Over the years, “The Real Housewives of Beverly Hills” — more than the other installments in the Bravo franchise — has struggled to produce story arcs that aren’t dull and drama-free. Its cast, several of whom are actors who know how to exert self-control, have often been overly guarded, and have abstained from orchestrating the unbridled, potentially life-ruining shenanigans offered by some of the other cities. Instead, the women of “The Real Housewives of Beverly Hills” have had season-long fights about, to use a particularly bleak example, a dog named Lucy Lucy Apple Juicy, or whether Denise Richards cheated on her husband with former cast member, current shit-stirrer Brandi Glanville.
But not this time. In the 11th season of “Beverly Hills,” the story of Erika Girardi — whose persona over her six seasons on the show had previously been the most carefully managed — has proven to be riveting television. Erika, who has been brought low by the legal and financial collapse of her estranged husband, Tom Girardi, 82, once a towering figure in the California legal community, is being sued into smithereens. And Bravo’s cameras have been there to capture the collapse.
Erika filed for divorce against Tom on Election Day, hoping to draw as little attention as she could, she told the other women. But that would prove to be impossible. Tom’s legal empire disintegrated the following month amid lawsuits filed against him and his law firm, Girardi Keese, which led to Tom being put into involuntary bankruptcy. Several lawsuits against both Tom and Erika have alleged that Tom has stolen millions of dollars from his clients — and that she was a part of the scheme. And because Erika has been married to Tom since 2000, and she has been clear on the show that he has funded her life and career, she may have few assets of her own.
Which is why on last week’s episode, filmed in December during a trip to the desert, Kyle Richards nervously asked Erika a key question: What will happen to Erika Jayne, the stage persona whose fabulousness was largely based on how rich Erika appeared to be? The subtext of Kyle’s question was whether people will want to see Erika Jayne sing, for instance, her club hit “XXPen$ive” when in retrospect its funding could possibly have come from Tom’s alleged victims: the clients from whom he’s been accused of stealing millions — people who’ve suffered unspeakable tragedies.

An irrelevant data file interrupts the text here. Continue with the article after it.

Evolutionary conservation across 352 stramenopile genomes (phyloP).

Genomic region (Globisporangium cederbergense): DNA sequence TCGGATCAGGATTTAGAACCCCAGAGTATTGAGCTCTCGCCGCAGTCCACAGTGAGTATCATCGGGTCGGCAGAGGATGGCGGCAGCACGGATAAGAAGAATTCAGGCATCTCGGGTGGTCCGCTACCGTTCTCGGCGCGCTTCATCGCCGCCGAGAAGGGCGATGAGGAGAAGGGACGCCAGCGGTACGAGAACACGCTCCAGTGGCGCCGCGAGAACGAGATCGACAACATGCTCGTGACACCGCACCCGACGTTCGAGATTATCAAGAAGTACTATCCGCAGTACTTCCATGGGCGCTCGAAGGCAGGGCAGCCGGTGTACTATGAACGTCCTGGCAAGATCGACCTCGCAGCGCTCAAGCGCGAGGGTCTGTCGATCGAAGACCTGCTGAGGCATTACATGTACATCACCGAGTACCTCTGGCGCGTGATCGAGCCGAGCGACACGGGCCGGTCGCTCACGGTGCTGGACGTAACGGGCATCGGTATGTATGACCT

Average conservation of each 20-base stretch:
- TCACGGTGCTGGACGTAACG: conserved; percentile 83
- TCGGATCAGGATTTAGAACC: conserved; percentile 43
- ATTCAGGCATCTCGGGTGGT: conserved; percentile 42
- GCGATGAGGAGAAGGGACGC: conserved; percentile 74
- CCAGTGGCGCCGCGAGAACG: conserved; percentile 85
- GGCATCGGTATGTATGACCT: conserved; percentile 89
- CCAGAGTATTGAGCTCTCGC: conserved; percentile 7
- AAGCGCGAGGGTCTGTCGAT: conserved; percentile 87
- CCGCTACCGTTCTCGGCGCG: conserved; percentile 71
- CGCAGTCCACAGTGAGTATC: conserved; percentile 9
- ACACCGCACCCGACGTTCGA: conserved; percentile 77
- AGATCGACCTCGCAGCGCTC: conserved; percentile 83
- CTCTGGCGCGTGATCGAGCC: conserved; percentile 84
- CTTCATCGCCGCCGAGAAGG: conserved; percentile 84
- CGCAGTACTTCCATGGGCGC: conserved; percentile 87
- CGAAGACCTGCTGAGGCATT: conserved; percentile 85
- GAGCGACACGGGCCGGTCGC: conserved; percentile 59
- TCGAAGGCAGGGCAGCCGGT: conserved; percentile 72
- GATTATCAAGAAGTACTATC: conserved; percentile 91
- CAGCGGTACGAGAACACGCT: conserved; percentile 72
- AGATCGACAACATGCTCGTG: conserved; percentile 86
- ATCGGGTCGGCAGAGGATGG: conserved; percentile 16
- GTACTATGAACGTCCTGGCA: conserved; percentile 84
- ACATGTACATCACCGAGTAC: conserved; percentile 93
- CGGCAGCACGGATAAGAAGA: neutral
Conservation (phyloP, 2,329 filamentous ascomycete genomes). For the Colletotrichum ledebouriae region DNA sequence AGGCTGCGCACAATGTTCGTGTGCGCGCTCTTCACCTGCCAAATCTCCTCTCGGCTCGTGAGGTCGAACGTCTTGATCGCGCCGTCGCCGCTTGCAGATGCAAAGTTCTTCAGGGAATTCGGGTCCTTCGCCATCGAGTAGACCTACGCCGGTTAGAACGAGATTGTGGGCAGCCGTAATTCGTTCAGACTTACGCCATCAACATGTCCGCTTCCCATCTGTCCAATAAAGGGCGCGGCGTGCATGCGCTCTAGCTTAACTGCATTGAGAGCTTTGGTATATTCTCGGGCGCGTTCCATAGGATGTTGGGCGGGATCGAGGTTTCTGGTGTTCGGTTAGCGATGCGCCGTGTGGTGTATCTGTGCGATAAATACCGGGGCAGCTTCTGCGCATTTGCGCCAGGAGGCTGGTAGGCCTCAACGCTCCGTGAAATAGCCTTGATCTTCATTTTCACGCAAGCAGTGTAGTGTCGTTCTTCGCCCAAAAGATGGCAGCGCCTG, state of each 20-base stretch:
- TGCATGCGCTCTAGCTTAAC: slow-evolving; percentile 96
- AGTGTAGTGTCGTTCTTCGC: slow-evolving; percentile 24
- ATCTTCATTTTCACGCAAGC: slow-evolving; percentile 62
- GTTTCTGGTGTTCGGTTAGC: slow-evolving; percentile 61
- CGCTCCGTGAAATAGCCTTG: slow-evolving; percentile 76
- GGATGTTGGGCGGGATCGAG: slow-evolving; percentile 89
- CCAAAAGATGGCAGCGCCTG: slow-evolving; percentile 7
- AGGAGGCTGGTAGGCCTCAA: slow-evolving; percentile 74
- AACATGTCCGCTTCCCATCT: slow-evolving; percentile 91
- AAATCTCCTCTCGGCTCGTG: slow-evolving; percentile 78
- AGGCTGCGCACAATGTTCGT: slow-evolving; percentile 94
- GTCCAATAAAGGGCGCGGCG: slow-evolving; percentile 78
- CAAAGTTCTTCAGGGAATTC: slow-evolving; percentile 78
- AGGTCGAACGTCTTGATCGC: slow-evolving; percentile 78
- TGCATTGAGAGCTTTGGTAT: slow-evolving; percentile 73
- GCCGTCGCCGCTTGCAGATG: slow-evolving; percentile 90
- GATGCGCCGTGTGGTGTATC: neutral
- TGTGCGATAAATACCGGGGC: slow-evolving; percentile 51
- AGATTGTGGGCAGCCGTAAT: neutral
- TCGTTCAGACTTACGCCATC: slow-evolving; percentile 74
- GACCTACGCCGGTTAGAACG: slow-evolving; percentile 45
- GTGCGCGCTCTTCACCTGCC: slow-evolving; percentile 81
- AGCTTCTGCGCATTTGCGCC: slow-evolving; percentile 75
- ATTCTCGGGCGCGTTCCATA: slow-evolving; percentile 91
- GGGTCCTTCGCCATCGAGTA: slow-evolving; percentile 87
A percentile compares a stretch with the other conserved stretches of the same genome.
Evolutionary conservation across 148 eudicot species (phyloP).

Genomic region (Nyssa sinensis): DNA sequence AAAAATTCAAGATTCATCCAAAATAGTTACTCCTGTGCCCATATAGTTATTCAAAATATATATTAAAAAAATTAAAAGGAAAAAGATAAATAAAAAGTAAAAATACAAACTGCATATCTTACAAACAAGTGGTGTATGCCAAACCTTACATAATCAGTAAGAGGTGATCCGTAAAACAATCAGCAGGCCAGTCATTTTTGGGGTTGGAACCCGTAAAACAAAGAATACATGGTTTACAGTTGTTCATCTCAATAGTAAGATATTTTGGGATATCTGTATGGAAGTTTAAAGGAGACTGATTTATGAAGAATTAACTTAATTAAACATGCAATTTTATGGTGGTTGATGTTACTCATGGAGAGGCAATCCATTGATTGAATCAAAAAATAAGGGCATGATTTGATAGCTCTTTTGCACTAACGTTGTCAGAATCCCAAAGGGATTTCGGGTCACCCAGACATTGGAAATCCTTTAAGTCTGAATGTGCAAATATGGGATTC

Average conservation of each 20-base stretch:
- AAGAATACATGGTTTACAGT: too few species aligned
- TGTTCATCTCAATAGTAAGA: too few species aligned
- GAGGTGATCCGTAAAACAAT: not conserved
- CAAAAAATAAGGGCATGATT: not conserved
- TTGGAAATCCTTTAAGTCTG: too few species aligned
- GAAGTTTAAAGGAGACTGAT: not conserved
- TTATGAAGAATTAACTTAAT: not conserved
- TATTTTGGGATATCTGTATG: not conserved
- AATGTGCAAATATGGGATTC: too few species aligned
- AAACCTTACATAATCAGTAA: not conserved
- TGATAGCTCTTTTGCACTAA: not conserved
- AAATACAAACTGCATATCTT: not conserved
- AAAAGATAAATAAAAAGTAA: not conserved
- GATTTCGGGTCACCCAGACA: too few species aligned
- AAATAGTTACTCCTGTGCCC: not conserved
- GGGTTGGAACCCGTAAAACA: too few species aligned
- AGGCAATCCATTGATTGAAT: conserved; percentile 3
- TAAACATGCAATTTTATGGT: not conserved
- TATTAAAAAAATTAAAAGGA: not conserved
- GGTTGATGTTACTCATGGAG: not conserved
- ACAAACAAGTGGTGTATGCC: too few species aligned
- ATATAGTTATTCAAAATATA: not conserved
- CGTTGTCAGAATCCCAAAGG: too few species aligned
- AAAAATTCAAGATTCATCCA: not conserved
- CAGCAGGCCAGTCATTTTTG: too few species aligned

“I don’t know. It’s an expensive business,” Erika told Kyle in a slightly clipped manner.
Erika then immediately adopted the self-pitying posture that has led some viewers to think she doesn’t feel remorse: “I let go of my office space, you know my studio — I actually turned the key in, and let that go today.” It was a telling moment, and she then quickly pivoted to talk about Tom, saying he shouldn’t be allowed to practice law anymore because of how much he has been “declining.” She told a truly bizarre, confusing story of how he’d broken his ankle in a 2017 car accident by driving off a cliff behind their Pasadena mansion. Tom is now under a conservatorship, approved by the court, having been diagnosed with late-onset Alzheimer’s. (A representative for Erika did not respond to a request for comment, nor did Tom respond to a request for comment.)
After 10 episodes of this season, Erika is certainly showing viewers sides of her we’ve never seen: Regardless of whether you believe her story, Erika the ice queen has melted. Though “Real Housewives” fans have seen Teresa Giudice of “The Real Housewives of New Jersey” go to and return from prison for financial crimes, and will soon see Jen Shah from “The Real Housewives of Salt Lake City” be prosecuted for allegedly fronting a telemarketing scheme, the destruction of Erika’s life as it was, as well as the ruination of a storied legal titan — one that could send him to prison in his 80s — is something very new.
At the midway point of this season of “The Real Housewives of Beverly Hills,” Variety spoke with Michael Freedman — a former federal prosecutor, now a criminal defense attorney at The Freedman Firm in Los Angeles — and Zev Shechtman, a civil bankruptcy attorney from the Los Angeles firm Danning Gill, to discuss Tom and Erika Girardi’s legal and financial debacle.
Erika has maintained that her divorce from Tom is not a “sham.” But what does “sham” actually mean?